Reviewed by on    All the world's a stage, Opera  


Photo: Gretien Helene. The actors are Rod Gilfry and Alexander Lewis.

Crossing, twenty-five year old Matthew Aucoin’s third opera, was commissioned by Cambridge’s American Repertory Theatre (A.R.T.) to commemorate the 150th anniversary of the US Civil War. Aucoin’s opera is part of the Civil War Project, a multiple year partnership between professional theatres and universities whose purpose is to produce art works and support historical research. Crossing marks the A.R.T.’s fourth undertaking related to the project. Included were a sci-fi musical about a Union soldier, a devised piece dealing with a fugitive slave created by and for the A.R.T. Institute, and a new play by Suzan-Lorie Parks featuring a slave who fought for the Confederacy.

The multi-talented Aucoin, who has already made a reputation for himself as a composer, lyricist, and conductor, based his opera on Walt Whitman’s poetry and experience ministering to wounded Union soldiers. However, the work is more imaginative than factual, the story both sequential and disjointed.

Set in a gloomy, run-down building, which resembles a barn with cots more than a hospital, the opera depicts neglected, suffering soldiers, who seem to have been there for years living an inert life. No doctor attends them. Death hangs over the opera from the opening when a convulsive soldier is carried on, expires, is wrapped in sheets and carried out by two black soldiers who serve as orderlies. Only Whitman (baritone Rod Gilfry) offers solace, but from a weirdly messianic stance. Gilfry performs the complex, confused, and confusing Whitman believably. In makeup, he resembles a handsomer version of the original. His beautiful voice is an enormous pleasure to hear.

The arrival of the young, attractive John Wormley (Alexander Lewis) sets the plot in motion. In addition to being a melodious tenor, Lewis is an excellent actor whose Wormley is multifaceted. Although dressed in the Union blue uniform, Wormley is a Confederate deserter, terrified of being caught. In hopes of saving himself from punishment, Wormley flirts with Whitman. He induces the poet to write a letter for him, supposedly to his parents. But it is actually a code message to the Confederate army meant to guide them to the hospital to destroy it.

Freddie Stowers (bass baritone Davone Tines), a former slave, sings a long aria, which has elements of a spiritual. He relates his painful life, changed by a vision of a dystopian future whose bombed out city, airplanes, and explosions ironically releases him from fear. Tines’ passionate and powerful rendition is one of the performance’s highlights. This section, while beautiful, stands alone.

Wormley seduces the beguiled, but ambivalent Whitman and the two men sleep together in a particularly sexless scene in which the lights fade to black as they lie fully dressed hugging each other. In lieu of the Confederate army, a token woman (Jennifer Zetlan) arrives in a startling bright green, white, and pink dress – the only vivid color on the stage – carrying a bulletin to announce via an aria that the Union has won the war. The soldiers, with the exception of Wormley, prepare to depart, leaving the “hospital” to be torn down.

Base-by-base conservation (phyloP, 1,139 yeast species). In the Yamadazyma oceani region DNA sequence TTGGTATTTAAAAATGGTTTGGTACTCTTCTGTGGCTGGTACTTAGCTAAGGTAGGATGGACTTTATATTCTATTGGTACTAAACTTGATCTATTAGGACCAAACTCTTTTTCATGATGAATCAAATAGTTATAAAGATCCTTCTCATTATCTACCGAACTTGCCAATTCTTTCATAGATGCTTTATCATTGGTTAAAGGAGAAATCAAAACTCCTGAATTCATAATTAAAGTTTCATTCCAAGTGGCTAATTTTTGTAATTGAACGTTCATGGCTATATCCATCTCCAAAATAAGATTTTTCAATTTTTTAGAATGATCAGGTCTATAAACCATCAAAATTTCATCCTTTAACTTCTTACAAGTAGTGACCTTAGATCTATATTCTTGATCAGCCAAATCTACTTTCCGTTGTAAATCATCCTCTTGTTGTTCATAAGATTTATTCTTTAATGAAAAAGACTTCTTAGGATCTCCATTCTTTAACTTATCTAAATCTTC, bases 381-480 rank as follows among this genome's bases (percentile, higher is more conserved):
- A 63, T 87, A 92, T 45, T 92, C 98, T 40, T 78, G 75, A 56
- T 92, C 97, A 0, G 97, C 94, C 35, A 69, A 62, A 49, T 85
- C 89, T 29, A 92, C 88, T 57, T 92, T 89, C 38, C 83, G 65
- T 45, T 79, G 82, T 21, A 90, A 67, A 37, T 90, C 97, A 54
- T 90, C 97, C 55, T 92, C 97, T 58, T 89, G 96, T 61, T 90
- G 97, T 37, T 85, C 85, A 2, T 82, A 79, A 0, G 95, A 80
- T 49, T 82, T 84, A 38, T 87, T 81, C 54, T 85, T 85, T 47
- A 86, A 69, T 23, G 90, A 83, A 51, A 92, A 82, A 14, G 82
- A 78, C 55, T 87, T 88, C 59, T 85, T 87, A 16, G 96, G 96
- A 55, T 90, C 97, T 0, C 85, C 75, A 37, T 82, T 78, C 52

Suddenly, Wormley begins to humiliate Whitman in front of the men calling him a pervert, accusing him of using his status to seduce the young soldiers. He demands to know if Whitman is the devil since war is hell. Shaking, Whitman puts on his coat and leaves.

A powerful choral piece follows. The set is struck. Wormley lies on the ground alone next to a tree trunk, guilty for having betrayed his only friend. Another projection of a city destroyed by war is seen. As Wormley struggles with his agony Whitman reappears. Fog covers the projection which slowly dissolves. Whitman has come to atone and serve his ideal of universal love. Wormley confesses all to Whitman and asks his forgiveness before dying, his hand on Whitman’s shoulder. Whitman embraces Wormley’s dead body.

Although this moment would have been appropriate for the opera’s ending, it was succeeded by a short dance and two choral pieces. This dance, like the others in the opera, was extraneous.

The chorus of eleven men – all with fine voices – added a great deal to the production. Unlike many opera choruses, they generated characters and mood. Mood is very important to the production as seen in set designer Tom Pye’s muted colors and minimalist setting, which depicts a barren world, or even Wormley’s view of hell. Director Diane Paulus’ restrained blocking created a similar effect.

Opera with music and libretto by Matthew Aucoin

Directed by: Diane Paulus

Set, Tom Pye. Lighting, Jennifer Tipton. Costumes, David Zinn. Projections, Finn Ross. Choreography, Jill Johnson.


Walt Whitman ………. Rod Gilfrey

John Wormley ………. Alexander Lewis

Freddie Stowers ……… Davone Tines

Ensemble …………….. William Goforth, Frank Kelley, Michael Kelly, David Kravitz, Matthew

Patrick Morris, Miles Mykkanen, Daniel Neer, James Onstad, Edward Parks, Jorell Williams, Gregory Zavracky

Dancers ………………. Hiroki Ichinose, Jehbreal Jackson, Waldean Nelson, Jenna Pollack

With A Far Cry conducted by Matthew Aucoin. Presented by the American Repertory Theatre in association with Music-Theatre Group.

Played at: Citi Shubert from May 31 to June 6, 1915.